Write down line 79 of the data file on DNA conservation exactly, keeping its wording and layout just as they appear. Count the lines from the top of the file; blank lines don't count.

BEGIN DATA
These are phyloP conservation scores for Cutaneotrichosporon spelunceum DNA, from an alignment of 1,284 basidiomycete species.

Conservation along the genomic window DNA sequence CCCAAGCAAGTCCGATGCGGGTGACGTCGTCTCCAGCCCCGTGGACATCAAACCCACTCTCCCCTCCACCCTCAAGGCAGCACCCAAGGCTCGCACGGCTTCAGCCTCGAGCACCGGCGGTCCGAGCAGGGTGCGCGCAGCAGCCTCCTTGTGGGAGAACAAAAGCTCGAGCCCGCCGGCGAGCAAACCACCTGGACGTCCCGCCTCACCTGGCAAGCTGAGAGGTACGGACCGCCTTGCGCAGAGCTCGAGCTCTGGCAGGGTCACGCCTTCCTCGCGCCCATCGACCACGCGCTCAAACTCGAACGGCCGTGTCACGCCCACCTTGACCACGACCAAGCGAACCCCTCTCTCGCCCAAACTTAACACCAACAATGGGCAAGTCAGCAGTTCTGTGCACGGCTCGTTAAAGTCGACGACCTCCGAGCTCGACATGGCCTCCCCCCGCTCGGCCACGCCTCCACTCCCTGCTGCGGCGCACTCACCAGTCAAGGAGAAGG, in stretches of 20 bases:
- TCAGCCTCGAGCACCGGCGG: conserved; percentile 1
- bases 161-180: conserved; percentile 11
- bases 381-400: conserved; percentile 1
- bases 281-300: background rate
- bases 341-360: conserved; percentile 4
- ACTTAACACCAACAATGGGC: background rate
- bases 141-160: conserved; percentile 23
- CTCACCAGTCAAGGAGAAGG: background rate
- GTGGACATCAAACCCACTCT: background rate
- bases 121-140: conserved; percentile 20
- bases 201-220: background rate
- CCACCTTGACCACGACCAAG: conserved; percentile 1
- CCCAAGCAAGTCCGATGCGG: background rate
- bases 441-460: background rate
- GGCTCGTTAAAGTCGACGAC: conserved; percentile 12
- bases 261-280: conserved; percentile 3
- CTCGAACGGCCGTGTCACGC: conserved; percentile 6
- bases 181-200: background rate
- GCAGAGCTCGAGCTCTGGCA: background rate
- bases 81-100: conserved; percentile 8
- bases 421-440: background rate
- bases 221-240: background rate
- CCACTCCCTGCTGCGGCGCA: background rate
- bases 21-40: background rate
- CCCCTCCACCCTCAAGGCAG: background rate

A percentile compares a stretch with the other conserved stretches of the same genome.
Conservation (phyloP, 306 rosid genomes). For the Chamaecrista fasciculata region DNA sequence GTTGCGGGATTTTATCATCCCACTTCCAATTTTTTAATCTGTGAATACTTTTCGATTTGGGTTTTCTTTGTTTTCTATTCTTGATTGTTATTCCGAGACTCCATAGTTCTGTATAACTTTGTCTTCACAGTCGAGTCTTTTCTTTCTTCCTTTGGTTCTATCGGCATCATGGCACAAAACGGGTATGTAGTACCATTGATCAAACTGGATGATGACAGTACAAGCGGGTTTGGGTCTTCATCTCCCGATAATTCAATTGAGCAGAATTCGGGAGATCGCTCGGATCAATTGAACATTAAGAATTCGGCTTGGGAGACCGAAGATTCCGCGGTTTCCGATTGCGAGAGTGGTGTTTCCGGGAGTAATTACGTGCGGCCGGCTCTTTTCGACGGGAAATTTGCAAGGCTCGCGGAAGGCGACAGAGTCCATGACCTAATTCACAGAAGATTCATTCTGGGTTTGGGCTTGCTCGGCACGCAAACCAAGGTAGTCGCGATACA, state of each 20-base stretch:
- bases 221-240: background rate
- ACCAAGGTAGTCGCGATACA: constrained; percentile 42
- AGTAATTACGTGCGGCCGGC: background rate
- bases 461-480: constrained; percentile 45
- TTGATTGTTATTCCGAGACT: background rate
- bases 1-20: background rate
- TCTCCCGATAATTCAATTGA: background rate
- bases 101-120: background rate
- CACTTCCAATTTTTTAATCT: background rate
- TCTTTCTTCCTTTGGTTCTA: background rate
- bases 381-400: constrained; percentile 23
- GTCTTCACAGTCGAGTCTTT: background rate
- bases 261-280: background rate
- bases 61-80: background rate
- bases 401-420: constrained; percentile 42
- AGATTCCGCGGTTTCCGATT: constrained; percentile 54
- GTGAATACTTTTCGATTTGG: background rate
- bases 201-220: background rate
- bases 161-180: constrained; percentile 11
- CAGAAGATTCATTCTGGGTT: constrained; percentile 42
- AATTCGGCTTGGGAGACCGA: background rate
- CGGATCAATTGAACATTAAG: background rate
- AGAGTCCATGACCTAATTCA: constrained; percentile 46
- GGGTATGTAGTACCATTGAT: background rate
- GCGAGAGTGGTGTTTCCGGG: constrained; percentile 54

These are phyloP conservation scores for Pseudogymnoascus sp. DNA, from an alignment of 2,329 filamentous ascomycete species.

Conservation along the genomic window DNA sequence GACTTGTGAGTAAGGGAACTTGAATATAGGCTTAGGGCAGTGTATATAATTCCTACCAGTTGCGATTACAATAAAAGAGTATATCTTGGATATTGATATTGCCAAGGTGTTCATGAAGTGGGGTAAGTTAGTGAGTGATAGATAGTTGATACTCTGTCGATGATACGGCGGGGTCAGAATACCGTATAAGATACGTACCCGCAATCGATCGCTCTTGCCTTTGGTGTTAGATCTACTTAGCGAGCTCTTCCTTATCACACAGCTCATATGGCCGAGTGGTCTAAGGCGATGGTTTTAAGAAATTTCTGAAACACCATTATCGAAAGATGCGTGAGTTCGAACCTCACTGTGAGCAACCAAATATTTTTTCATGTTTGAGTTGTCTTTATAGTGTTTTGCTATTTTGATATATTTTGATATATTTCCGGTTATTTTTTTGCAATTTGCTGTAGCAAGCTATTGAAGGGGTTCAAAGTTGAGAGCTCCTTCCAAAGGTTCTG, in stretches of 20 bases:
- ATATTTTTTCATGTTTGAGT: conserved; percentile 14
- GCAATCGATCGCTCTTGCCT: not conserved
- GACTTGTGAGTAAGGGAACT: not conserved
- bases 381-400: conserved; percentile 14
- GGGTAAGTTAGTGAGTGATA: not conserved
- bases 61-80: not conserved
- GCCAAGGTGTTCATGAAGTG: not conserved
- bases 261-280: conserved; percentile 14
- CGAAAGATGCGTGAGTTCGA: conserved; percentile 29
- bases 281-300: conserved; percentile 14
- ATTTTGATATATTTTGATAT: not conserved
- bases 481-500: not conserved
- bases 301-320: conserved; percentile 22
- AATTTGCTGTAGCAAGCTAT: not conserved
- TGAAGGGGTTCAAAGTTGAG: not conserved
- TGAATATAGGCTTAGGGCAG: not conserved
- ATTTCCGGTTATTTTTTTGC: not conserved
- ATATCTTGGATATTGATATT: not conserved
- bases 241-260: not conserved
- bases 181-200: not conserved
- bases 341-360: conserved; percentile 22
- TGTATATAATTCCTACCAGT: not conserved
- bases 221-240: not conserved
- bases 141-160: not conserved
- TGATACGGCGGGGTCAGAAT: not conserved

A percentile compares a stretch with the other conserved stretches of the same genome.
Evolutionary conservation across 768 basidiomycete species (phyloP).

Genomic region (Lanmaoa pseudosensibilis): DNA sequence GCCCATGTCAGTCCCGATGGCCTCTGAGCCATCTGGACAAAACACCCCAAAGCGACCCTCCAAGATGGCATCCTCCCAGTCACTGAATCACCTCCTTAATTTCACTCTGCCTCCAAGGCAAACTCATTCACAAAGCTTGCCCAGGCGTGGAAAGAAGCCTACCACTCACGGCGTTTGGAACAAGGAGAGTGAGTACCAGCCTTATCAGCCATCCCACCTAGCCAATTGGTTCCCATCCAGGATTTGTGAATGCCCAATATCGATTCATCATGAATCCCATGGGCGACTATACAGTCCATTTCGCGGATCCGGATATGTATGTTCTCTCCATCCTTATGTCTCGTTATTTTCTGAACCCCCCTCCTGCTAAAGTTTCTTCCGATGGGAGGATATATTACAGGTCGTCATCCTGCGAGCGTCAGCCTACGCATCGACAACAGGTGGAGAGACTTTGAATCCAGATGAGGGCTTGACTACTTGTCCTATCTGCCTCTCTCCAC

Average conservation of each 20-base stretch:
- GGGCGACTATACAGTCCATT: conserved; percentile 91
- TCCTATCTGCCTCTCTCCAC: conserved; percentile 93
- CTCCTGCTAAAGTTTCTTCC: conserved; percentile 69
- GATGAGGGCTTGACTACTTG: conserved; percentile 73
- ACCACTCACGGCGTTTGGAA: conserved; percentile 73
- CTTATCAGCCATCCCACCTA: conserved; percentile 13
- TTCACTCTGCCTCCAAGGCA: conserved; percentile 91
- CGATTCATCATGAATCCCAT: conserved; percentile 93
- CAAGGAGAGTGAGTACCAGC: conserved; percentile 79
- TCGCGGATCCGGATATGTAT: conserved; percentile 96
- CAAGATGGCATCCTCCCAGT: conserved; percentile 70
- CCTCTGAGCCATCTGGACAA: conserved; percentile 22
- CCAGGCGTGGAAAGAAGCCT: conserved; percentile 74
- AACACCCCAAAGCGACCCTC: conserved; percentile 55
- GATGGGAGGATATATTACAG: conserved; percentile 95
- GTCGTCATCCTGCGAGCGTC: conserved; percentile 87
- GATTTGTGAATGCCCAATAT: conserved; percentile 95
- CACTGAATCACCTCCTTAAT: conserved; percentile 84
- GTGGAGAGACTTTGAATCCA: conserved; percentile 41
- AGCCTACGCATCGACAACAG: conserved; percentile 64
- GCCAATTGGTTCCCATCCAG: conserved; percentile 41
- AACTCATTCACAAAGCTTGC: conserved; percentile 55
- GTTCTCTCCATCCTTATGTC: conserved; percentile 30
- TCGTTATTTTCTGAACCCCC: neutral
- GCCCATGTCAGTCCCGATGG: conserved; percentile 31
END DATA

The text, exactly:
- bases 221-240: not conserved